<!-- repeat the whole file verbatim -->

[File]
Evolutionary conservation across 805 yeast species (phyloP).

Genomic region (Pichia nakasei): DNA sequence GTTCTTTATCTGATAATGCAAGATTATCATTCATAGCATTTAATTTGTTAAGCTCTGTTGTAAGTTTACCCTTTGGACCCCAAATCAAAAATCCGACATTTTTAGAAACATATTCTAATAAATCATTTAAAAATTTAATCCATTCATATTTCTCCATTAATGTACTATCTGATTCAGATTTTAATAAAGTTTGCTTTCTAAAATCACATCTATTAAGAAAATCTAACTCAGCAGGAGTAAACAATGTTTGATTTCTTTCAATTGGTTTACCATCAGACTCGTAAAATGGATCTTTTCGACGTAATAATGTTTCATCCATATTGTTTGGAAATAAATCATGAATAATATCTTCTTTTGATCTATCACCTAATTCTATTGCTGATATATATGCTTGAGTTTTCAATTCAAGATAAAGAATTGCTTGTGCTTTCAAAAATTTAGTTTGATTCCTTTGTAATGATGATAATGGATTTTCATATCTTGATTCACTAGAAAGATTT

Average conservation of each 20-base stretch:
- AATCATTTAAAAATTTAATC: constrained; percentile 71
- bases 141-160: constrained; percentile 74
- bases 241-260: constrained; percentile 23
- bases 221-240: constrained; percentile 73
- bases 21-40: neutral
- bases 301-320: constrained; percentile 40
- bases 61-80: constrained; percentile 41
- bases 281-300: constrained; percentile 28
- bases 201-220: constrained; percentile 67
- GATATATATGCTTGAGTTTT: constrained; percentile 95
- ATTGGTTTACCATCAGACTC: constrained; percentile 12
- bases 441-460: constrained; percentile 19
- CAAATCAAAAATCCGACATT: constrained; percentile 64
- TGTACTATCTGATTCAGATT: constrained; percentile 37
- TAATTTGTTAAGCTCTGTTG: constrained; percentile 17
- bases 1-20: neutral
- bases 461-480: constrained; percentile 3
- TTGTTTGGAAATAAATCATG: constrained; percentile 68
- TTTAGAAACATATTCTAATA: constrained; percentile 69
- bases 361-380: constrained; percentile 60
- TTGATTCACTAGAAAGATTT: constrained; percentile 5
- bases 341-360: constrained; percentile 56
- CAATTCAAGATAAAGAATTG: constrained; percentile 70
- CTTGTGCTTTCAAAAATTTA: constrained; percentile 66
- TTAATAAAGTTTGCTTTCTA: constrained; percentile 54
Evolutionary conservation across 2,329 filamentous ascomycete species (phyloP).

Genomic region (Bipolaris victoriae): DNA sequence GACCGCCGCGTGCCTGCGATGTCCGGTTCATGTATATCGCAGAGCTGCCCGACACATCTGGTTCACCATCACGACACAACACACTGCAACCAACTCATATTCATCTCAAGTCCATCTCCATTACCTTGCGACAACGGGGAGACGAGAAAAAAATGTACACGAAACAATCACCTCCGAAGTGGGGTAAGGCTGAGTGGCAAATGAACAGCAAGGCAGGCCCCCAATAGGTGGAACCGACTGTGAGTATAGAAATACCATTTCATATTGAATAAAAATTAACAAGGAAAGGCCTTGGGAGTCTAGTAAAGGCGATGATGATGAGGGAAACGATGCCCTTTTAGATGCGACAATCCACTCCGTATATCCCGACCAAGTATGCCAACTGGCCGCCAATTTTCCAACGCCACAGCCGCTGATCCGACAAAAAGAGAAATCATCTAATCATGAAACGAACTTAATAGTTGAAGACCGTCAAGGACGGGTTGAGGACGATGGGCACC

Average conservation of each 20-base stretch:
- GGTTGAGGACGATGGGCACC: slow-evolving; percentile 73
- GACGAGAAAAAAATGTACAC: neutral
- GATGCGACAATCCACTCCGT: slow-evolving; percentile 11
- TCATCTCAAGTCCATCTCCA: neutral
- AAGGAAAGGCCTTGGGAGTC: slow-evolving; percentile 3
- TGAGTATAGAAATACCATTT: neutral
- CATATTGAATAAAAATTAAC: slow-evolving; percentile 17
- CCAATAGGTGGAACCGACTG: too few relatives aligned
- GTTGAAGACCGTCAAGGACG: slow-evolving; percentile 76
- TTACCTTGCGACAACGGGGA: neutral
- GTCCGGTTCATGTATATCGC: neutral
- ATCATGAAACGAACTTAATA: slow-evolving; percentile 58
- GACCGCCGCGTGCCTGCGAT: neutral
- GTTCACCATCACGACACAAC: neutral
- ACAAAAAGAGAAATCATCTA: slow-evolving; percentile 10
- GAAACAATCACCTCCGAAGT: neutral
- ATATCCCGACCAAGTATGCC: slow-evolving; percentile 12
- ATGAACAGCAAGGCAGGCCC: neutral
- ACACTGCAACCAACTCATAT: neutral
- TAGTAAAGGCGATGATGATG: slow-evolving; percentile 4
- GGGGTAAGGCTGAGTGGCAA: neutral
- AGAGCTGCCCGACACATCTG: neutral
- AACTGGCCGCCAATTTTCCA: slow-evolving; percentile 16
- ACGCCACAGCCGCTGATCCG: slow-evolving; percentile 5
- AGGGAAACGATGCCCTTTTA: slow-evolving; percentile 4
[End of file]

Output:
Evolutionary conservation across 805 yeast species (phyloP).

Genomic region (Pichia nakasei): DNA sequence GTTCTTTATCTGATAATGCAAGATTATCATTCATAGCATTTAATTTGTTAAGCTCTGTTGTAAGTTTACCCTTTGGACCCCAAATCAAAAATCCGACATTTTTAGAAACATATTCTAATAAATCATTTAAAAATTTAATCCATTCATATTTCTCCATTAATGTACTATCTGATTCAGATTTTAATAAAGTTTGCTTTCTAAAATCACATCTATTAAGAAAATCTAACTCAGCAGGAGTAAACAATGTTTGATTTCTTTCAATTGGTTTACCATCAGACTCGTAAAATGGATCTTTTCGACGTAATAATGTTTCATCCATATTGTTTGGAAATAAATCATGAATAATATCTTCTTTTGATCTATCACCTAATTCTATTGCTGATATATATGCTTGAGTTTTCAATTCAAGATAAAGAATTGCTTGTGCTTTCAAAAATTTAGTTTGATTCCTTTGTAATGATGATAATGGATTTTCATATCTTGATTCACTAGAAAGATTT

Average conservation of each 20-base stretch:
- AATCATTTAAAAATTTAATC: constrained; percentile 71
- bases 141-160: constrained; percentile 74
- bases 241-260: constrained; percentile 23
- bases 221-240: constrained; percentile 73
- bases 21-40: neutral
- bases 301-320: constrained; percentile 40
- bases 61-80: constrained; percentile 41
- bases 281-300: constrained; percentile 28
- bases 201-220: constrained; percentile 67
- GATATATATGCTTGAGTTTT: constrained; percentile 95
- ATTGGTTTACCATCAGACTC: constrained; percentile 12
- bases 441-460: constrained; percentile 19
- CAAATCAAAAATCCGACATT: constrained; percentile 64
- TGTACTATCTGATTCAGATT: constrained; percentile 37
- TAATTTGTTAAGCTCTGTTG: constrained; percentile 17
- bases 1-20: neutral
- bases 461-480: constrained; percentile 3
- TTGTTTGGAAATAAATCATG: constrained; percentile 68
- TTTAGAAACATATTCTAATA: constrained; percentile 69
- bases 361-380: constrained; percentile 60
- TTGATTCACTAGAAAGATTT: constrained; percentile 5
- bases 341-360: constrained; percentile 56
- CAATTCAAGATAAAGAATTG: constrained; percentile 70
- CTTGTGCTTTCAAAAATTTA: constrained; percentile 66
- TTAATAAAGTTTGCTTTCTA: constrained; percentile 54
Evolutionary conservation across 2,329 filamentous ascomycete species (phyloP).

Genomic region (Bipolaris victoriae): DNA sequence GACCGCCGCGTGCCTGCGATGTCCGGTTCATGTATATCGCAGAGCTGCCCGACACATCTGGTTCACCATCACGACACAACACACTGCAACCAACTCATATTCATCTCAAGTCCATCTCCATTACCTTGCGACAACGGGGAGACGAGAAAAAAATGTACACGAAACAATCACCTCCGAAGTGGGGTAAGGCTGAGTGGCAAATGAACAGCAAGGCAGGCCCCCAATAGGTGGAACCGACTGTGAGTATAGAAATACCATTTCATATTGAATAAAAATTAACAAGGAAAGGCCTTGGGAGTCTAGTAAAGGCGATGATGATGAGGGAAACGATGCCCTTTTAGATGCGACAATCCACTCCGTATATCCCGACCAAGTATGCCAACTGGCCGCCAATTTTCCAACGCCACAGCCGCTGATCCGACAAAAAGAGAAATCATCTAATCATGAAACGAACTTAATAGTTGAAGACCGTCAAGGACGGGTTGAGGACGATGGGCACC

Average conservation of each 20-base stretch:
- GGTTGAGGACGATGGGCACC: slow-evolving; percentile 73
- GACGAGAAAAAAATGTACAC: neutral
- GATGCGACAATCCACTCCGT: slow-evolving; percentile 11
- TCATCTCAAGTCCATCTCCA: neutral
- AAGGAAAGGCCTTGGGAGTC: slow-evolving; percentile 3
- TGAGTATAGAAATACCATTT: neutral
- CATATTGAATAAAAATTAAC: slow-evolving; percentile 17
- CCAATAGGTGGAACCGACTG: too few relatives aligned
- GTTGAAGACCGTCAAGGACG: slow-evolving; percentile 76
- TTACCTTGCGACAACGGGGA: neutral
- GTCCGGTTCATGTATATCGC: neutral
- ATCATGAAACGAACTTAATA: slow-evolving; percentile 58
- GACCGCCGCGTGCCTGCGAT: neutral
- GTTCACCATCACGACACAAC: neutral
- ACAAAAAGAGAAATCATCTA: slow-evolving; percentile 10
- GAAACAATCACCTCCGAAGT: neutral
- ATATCCCGACCAAGTATGCC: slow-evolving; percentile 12
- ATGAACAGCAAGGCAGGCCC: neutral
- ACACTGCAACCAACTCATAT: neutral
- TAGTAAAGGCGATGATGATG: slow-evolving; percentile 4
- GGGGTAAGGCTGAGTGGCAA: neutral
- AGAGCTGCCCGACACATCTG: neutral
- AACTGGCCGCCAATTTTCCA: slow-evolving; percentile 16
- ACGCCACAGCCGCTGATCCG: slow-evolving; percentile 5
- AGGGAAACGATGCCCTTTTA: slow-evolving; percentile 4